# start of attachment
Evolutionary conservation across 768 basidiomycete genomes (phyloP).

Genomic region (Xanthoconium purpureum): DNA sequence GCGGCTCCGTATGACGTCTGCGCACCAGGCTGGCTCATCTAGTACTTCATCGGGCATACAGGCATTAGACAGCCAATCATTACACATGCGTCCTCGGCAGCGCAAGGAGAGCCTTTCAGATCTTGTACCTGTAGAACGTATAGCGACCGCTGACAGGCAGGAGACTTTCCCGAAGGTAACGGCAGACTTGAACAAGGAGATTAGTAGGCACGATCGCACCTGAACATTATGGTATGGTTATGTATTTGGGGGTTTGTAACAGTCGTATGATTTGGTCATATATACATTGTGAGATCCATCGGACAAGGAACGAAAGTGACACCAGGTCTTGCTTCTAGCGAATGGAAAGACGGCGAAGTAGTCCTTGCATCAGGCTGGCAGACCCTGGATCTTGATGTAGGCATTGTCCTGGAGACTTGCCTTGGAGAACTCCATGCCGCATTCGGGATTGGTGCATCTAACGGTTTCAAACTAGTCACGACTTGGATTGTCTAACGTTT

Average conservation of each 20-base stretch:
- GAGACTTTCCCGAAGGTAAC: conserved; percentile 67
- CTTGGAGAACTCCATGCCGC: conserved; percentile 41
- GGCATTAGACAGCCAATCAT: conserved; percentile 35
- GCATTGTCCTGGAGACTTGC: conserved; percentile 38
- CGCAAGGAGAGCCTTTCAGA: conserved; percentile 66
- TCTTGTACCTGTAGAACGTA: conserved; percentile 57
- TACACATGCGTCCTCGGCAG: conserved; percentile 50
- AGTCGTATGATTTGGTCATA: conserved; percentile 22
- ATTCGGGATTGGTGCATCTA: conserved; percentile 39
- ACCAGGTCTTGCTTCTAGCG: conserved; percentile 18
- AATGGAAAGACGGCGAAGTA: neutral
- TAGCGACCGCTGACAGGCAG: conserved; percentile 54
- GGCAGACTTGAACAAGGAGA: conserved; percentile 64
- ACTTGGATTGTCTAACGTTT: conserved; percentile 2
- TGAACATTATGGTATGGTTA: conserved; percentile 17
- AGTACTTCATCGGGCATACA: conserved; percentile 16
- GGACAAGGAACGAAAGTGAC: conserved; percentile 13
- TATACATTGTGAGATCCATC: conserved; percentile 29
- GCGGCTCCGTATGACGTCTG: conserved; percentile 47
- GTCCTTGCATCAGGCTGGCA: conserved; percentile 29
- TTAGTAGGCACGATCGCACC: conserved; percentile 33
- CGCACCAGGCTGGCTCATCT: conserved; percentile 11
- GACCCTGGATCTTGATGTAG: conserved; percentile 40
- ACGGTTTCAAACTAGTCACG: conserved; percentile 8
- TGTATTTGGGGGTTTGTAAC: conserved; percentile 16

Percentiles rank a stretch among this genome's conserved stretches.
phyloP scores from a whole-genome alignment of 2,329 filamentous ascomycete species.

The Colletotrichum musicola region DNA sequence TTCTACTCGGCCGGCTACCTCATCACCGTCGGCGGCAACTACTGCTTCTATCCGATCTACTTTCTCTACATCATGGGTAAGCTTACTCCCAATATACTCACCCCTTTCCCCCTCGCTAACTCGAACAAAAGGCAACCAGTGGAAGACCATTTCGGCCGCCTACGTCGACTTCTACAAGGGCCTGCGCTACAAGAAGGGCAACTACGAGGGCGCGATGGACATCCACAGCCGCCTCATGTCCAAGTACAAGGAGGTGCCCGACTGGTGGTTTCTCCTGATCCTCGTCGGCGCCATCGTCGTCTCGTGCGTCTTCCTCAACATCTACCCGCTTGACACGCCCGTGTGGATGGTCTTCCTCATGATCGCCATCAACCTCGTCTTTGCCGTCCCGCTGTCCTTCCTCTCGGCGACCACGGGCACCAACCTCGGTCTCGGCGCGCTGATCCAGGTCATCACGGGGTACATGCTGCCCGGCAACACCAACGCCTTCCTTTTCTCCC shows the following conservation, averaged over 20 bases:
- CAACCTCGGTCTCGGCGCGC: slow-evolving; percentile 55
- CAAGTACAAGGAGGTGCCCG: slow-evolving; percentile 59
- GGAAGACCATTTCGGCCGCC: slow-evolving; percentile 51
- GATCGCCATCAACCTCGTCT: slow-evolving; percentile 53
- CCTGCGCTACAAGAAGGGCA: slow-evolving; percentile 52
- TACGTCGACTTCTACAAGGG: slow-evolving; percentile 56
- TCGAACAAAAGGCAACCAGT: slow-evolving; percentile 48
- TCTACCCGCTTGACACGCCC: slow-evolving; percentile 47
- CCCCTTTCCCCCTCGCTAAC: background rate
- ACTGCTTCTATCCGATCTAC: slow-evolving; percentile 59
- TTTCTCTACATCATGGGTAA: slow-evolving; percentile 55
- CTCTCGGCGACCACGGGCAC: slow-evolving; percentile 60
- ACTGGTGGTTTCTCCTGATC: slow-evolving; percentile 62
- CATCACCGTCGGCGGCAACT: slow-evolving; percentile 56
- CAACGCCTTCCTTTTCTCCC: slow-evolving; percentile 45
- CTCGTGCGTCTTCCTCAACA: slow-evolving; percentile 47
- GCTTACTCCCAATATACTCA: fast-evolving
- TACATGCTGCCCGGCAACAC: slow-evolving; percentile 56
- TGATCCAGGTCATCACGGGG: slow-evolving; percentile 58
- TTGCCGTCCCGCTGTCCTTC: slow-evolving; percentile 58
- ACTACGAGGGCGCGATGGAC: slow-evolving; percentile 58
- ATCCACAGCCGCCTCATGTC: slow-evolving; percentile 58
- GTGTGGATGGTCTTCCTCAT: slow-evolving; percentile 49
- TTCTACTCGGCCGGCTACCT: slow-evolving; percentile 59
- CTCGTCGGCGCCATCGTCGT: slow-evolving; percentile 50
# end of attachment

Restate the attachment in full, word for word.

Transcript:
Evolutionary conservation across 768 basidiomycete genomes (phyloP).

Genomic region (Xanthoconium purpureum): DNA sequence GCGGCTCCGTATGACGTCTGCGCACCAGGCTGGCTCATCTAGTACTTCATCGGGCATACAGGCATTAGACAGCCAATCATTACACATGCGTCCTCGGCAGCGCAAGGAGAGCCTTTCAGATCTTGTACCTGTAGAACGTATAGCGACCGCTGACAGGCAGGAGACTTTCCCGAAGGTAACGGCAGACTTGAACAAGGAGATTAGTAGGCACGATCGCACCTGAACATTATGGTATGGTTATGTATTTGGGGGTTTGTAACAGTCGTATGATTTGGTCATATATACATTGTGAGATCCATCGGACAAGGAACGAAAGTGACACCAGGTCTTGCTTCTAGCGAATGGAAAGACGGCGAAGTAGTCCTTGCATCAGGCTGGCAGACCCTGGATCTTGATGTAGGCATTGTCCTGGAGACTTGCCTTGGAGAACTCCATGCCGCATTCGGGATTGGTGCATCTAACGGTTTCAAACTAGTCACGACTTGGATTGTCTAACGTTT

Average conservation of each 20-base stretch:
- GAGACTTTCCCGAAGGTAAC: conserved; percentile 67
- CTTGGAGAACTCCATGCCGC: conserved; percentile 41
- GGCATTAGACAGCCAATCAT: conserved; percentile 35
- GCATTGTCCTGGAGACTTGC: conserved; percentile 38
- CGCAAGGAGAGCCTTTCAGA: conserved; percentile 66
- TCTTGTACCTGTAGAACGTA: conserved; percentile 57
- TACACATGCGTCCTCGGCAG: conserved; percentile 50
- AGTCGTATGATTTGGTCATA: conserved; percentile 22
- ATTCGGGATTGGTGCATCTA: conserved; percentile 39
- ACCAGGTCTTGCTTCTAGCG: conserved; percentile 18
- AATGGAAAGACGGCGAAGTA: neutral
- TAGCGACCGCTGACAGGCAG: conserved; percentile 54
- GGCAGACTTGAACAAGGAGA: conserved; percentile 64
- ACTTGGATTGTCTAACGTTT: conserved; percentile 2
- TGAACATTATGGTATGGTTA: conserved; percentile 17
- AGTACTTCATCGGGCATACA: conserved; percentile 16
- GGACAAGGAACGAAAGTGAC: conserved; percentile 13
- TATACATTGTGAGATCCATC: conserved; percentile 29
- GCGGCTCCGTATGACGTCTG: conserved; percentile 47
- GTCCTTGCATCAGGCTGGCA: conserved; percentile 29
- TTAGTAGGCACGATCGCACC: conserved; percentile 33
- CGCACCAGGCTGGCTCATCT: conserved; percentile 11
- GACCCTGGATCTTGATGTAG: conserved; percentile 40
- ACGGTTTCAAACTAGTCACG: conserved; percentile 8
- TGTATTTGGGGGTTTGTAAC: conserved; percentile 16

Percentiles rank a stretch among this genome's conserved stretches.
phyloP scores from a whole-genome alignment of 2,329 filamentous ascomycete species.

The Colletotrichum musicola region DNA sequence TTCTACTCGGCCGGCTACCTCATCACCGTCGGCGGCAACTACTGCTTCTATCCGATCTACTTTCTCTACATCATGGGTAAGCTTACTCCCAATATACTCACCCCTTTCCCCCTCGCTAACTCGAACAAAAGGCAACCAGTGGAAGACCATTTCGGCCGCCTACGTCGACTTCTACAAGGGCCTGCGCTACAAGAAGGGCAACTACGAGGGCGCGATGGACATCCACAGCCGCCTCATGTCCAAGTACAAGGAGGTGCCCGACTGGTGGTTTCTCCTGATCCTCGTCGGCGCCATCGTCGTCTCGTGCGTCTTCCTCAACATCTACCCGCTTGACACGCCCGTGTGGATGGTCTTCCTCATGATCGCCATCAACCTCGTCTTTGCCGTCCCGCTGTCCTTCCTCTCGGCGACCACGGGCACCAACCTCGGTCTCGGCGCGCTGATCCAGGTCATCACGGGGTACATGCTGCCCGGCAACACCAACGCCTTCCTTTTCTCCC shows the following conservation, averaged over 20 bases:
- CAACCTCGGTCTCGGCGCGC: slow-evolving; percentile 55
- CAAGTACAAGGAGGTGCCCG: slow-evolving; percentile 59
- GGAAGACCATTTCGGCCGCC: slow-evolving; percentile 51
- GATCGCCATCAACCTCGTCT: slow-evolving; percentile 53
- CCTGCGCTACAAGAAGGGCA: slow-evolving; percentile 52
- TACGTCGACTTCTACAAGGG: slow-evolving; percentile 56
- TCGAACAAAAGGCAACCAGT: slow-evolving; percentile 48
- TCTACCCGCTTGACACGCCC: slow-evolving; percentile 47
- CCCCTTTCCCCCTCGCTAAC: background rate
- ACTGCTTCTATCCGATCTAC: slow-evolving; percentile 59
- TTTCTCTACATCATGGGTAA: slow-evolving; percentile 55
- CTCTCGGCGACCACGGGCAC: slow-evolving; percentile 60
- ACTGGTGGTTTCTCCTGATC: slow-evolving; percentile 62
- CATCACCGTCGGCGGCAACT: slow-evolving; percentile 56
- CAACGCCTTCCTTTTCTCCC: slow-evolving; percentile 45
- CTCGTGCGTCTTCCTCAACA: slow-evolving; percentile 47
- GCTTACTCCCAATATACTCA: fast-evolving
- TACATGCTGCCCGGCAACAC: slow-evolving; percentile 56
- TGATCCAGGTCATCACGGGG: slow-evolving; percentile 58
- TTGCCGTCCCGCTGTCCTTC: slow-evolving; percentile 58
- ACTACGAGGGCGCGATGGAC: slow-evolving; percentile 58
- ATCCACAGCCGCCTCATGTC: slow-evolving; percentile 58
- GTGTGGATGGTCTTCCTCAT: slow-evolving; percentile 49
- TTCTACTCGGCCGGCTACCT: slow-evolving; percentile 59
- CTCGTCGGCGCCATCGTCGT: slow-evolving; percentile 50